For the first time since getting back from Israel, I actually spent most of yesterday out of the house, which came as a welcome change. In the morning, I went in to the university to watch Gabe playing with his airplane, which is getting really close to operational (see pics below.) Despite the fact that it looked like it was diving straight for me more than once, it was fun to watch.

We then went on to have a lovely lunch with his colleagues, all of whom I have grown fond of and am going to miss when we leave. During lunch, our Italian friend told me a funny story about coming home on the tube Sunday night during the Benfica soccer celebrations. He said every time the doors opened at the metro stop, a huge wall of noise would come in, and then stop just as suddenly when they closed. This happened at every stop all the way down the line: train stops, doors open, sound of massive crowds yelling. Doors close, silence. Repeat. Hilarious.

Also hilarious was having to explain to him the distinction between “passed out” and “passed away,” which arose when I said that I hadn’t heard the fireworks because I was “passed out.” He was quite alarmed by this, and even more so by my description of how Gabe could see the fireworks in the reflection of the building opposite. That behavior would have seemed very callous indeed if I had in fact “passed away!” Oh, the tricks of our language. They are endlessly entertaining.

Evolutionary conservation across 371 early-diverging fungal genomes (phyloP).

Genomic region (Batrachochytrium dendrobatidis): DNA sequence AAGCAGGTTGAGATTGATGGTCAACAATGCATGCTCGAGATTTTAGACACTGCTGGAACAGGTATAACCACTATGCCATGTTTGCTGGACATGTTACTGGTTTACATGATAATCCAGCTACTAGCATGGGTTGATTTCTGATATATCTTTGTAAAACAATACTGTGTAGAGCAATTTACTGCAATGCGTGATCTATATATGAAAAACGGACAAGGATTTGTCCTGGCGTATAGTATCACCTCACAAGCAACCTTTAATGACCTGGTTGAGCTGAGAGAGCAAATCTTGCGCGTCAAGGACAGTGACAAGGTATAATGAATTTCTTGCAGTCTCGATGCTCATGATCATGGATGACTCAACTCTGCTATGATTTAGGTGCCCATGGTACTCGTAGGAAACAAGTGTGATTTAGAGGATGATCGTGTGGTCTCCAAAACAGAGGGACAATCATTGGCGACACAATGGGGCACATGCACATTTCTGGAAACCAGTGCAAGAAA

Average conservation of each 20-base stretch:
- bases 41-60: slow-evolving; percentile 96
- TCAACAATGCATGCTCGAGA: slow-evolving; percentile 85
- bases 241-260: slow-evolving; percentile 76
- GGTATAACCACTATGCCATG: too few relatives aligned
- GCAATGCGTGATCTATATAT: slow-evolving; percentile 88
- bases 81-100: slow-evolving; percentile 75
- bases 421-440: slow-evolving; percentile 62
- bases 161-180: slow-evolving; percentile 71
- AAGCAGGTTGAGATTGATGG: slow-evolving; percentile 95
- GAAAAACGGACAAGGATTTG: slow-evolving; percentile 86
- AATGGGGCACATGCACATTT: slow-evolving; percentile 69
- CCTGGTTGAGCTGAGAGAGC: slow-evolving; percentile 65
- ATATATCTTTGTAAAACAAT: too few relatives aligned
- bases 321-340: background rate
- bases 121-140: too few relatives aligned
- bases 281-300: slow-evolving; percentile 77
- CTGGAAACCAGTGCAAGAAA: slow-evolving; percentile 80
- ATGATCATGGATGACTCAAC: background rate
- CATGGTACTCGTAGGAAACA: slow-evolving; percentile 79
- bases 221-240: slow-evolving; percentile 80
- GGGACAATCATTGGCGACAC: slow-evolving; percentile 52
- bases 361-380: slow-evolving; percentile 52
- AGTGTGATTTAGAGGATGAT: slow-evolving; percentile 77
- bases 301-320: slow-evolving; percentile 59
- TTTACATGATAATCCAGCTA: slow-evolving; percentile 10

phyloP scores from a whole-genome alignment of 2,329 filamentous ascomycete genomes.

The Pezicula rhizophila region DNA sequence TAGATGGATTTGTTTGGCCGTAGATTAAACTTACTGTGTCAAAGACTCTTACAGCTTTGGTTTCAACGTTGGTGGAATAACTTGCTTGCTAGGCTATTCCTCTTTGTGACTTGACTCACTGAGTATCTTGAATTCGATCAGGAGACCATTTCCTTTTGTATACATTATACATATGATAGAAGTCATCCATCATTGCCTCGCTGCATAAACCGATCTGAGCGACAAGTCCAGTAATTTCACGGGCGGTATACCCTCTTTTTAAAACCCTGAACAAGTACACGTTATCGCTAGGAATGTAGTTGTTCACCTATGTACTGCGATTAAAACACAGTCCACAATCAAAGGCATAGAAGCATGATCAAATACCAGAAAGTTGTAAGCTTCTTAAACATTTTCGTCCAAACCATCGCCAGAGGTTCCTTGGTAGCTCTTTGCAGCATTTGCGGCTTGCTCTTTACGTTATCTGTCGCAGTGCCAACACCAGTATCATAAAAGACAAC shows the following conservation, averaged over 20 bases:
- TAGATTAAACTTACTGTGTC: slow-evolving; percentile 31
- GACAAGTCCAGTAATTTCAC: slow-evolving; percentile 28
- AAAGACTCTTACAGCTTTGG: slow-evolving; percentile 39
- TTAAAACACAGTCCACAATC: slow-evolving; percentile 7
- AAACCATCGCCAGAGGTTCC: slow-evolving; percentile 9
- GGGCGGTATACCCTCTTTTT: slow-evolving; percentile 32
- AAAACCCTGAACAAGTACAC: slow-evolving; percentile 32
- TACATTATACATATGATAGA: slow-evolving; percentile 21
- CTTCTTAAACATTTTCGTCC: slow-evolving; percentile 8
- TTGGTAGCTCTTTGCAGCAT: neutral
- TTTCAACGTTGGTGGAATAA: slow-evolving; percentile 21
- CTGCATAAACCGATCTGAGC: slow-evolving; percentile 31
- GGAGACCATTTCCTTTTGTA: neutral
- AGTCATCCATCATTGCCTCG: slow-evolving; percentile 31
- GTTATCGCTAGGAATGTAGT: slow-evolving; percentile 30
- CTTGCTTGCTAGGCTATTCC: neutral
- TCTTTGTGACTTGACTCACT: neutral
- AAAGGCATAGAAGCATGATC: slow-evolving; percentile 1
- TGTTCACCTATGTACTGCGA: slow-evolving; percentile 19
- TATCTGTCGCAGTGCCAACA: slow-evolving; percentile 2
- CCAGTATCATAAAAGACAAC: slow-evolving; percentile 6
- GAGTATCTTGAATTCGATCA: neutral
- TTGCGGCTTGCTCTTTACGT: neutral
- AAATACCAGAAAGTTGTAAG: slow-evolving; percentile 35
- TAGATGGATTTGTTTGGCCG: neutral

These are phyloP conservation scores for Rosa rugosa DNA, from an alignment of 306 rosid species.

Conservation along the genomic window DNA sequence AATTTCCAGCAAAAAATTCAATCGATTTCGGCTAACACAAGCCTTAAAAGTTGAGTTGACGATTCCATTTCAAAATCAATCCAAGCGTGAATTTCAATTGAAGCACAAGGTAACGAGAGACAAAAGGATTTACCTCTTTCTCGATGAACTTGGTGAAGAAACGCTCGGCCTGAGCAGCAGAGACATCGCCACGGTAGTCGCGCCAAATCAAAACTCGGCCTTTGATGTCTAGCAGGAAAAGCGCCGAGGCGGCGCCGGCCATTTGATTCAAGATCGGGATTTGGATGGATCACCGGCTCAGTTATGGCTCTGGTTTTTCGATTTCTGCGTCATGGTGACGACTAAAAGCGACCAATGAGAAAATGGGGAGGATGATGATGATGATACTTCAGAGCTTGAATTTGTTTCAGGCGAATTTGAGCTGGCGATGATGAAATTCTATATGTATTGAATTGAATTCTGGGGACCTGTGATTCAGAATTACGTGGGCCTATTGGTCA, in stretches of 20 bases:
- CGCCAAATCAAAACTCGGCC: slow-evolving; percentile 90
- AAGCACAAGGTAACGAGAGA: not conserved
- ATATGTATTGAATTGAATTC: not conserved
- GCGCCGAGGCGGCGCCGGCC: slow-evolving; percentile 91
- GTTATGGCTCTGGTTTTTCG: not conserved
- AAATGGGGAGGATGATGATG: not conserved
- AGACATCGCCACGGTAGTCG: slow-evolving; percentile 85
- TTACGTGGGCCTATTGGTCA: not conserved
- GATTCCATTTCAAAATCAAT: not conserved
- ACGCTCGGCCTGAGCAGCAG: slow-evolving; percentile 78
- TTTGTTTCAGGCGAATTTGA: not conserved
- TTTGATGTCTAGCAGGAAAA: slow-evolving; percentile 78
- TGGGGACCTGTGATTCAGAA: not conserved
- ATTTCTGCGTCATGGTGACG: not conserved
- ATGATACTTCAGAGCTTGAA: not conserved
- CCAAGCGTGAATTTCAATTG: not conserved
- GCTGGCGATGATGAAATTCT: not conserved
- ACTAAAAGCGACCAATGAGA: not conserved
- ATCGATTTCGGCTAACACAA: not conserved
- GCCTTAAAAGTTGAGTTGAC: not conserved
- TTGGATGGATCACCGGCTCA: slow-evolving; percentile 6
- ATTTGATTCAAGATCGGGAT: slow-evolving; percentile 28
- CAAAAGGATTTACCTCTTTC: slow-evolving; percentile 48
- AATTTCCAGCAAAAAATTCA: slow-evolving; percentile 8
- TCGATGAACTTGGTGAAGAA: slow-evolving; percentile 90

After lunch, I walked up to my hairdresser’s, as it wasn’t raining and I was glad for the chance to get outside. Now that I know where that damn railroad bridge is, it’s not as hard to get up there from this side of the tracks! Crossing the bridge, I was reminded of the first time I went to see her back in February, when it was raining and I got thoroughly lost and soaked through. That was already 3 months ago now… which is more time than remains to us here. It really doesn’t seem like it’s been that long.

Hair newly coiffed, I walked back down to meet Gabe at the cinema via a stroll through the gardens of the Gulbenkian Museum. The sound of rushing water drew me to the artificial stream flowing through the middle of the park, which I soon realized reminded me of one of my favorite places at home. In the state park that I like to run in, there’s a spot just a little way off the trail where you can sit on the bank of the river and watch it rush by, totally removed from other people on the trail and the rest of the world.

I visited that spot often when my dad was sick, as it always brought me a sense of peace and perspective. I think my feet led me to that stream in the Gulbenkian for a reason yesterday, and I felt much more centered and relaxed after sitting by it for a while — never mind the people walking by and the two streets with roaring traffic on either side of the park.

The movie we saw was mindless, terrible fun, perfect brain candy, and we came home to make dinner and chill out before bed. And so goes our year, one day of normal everyday life after another, until suddenly, you look up and it’s almost gone. Amazing how that happens.

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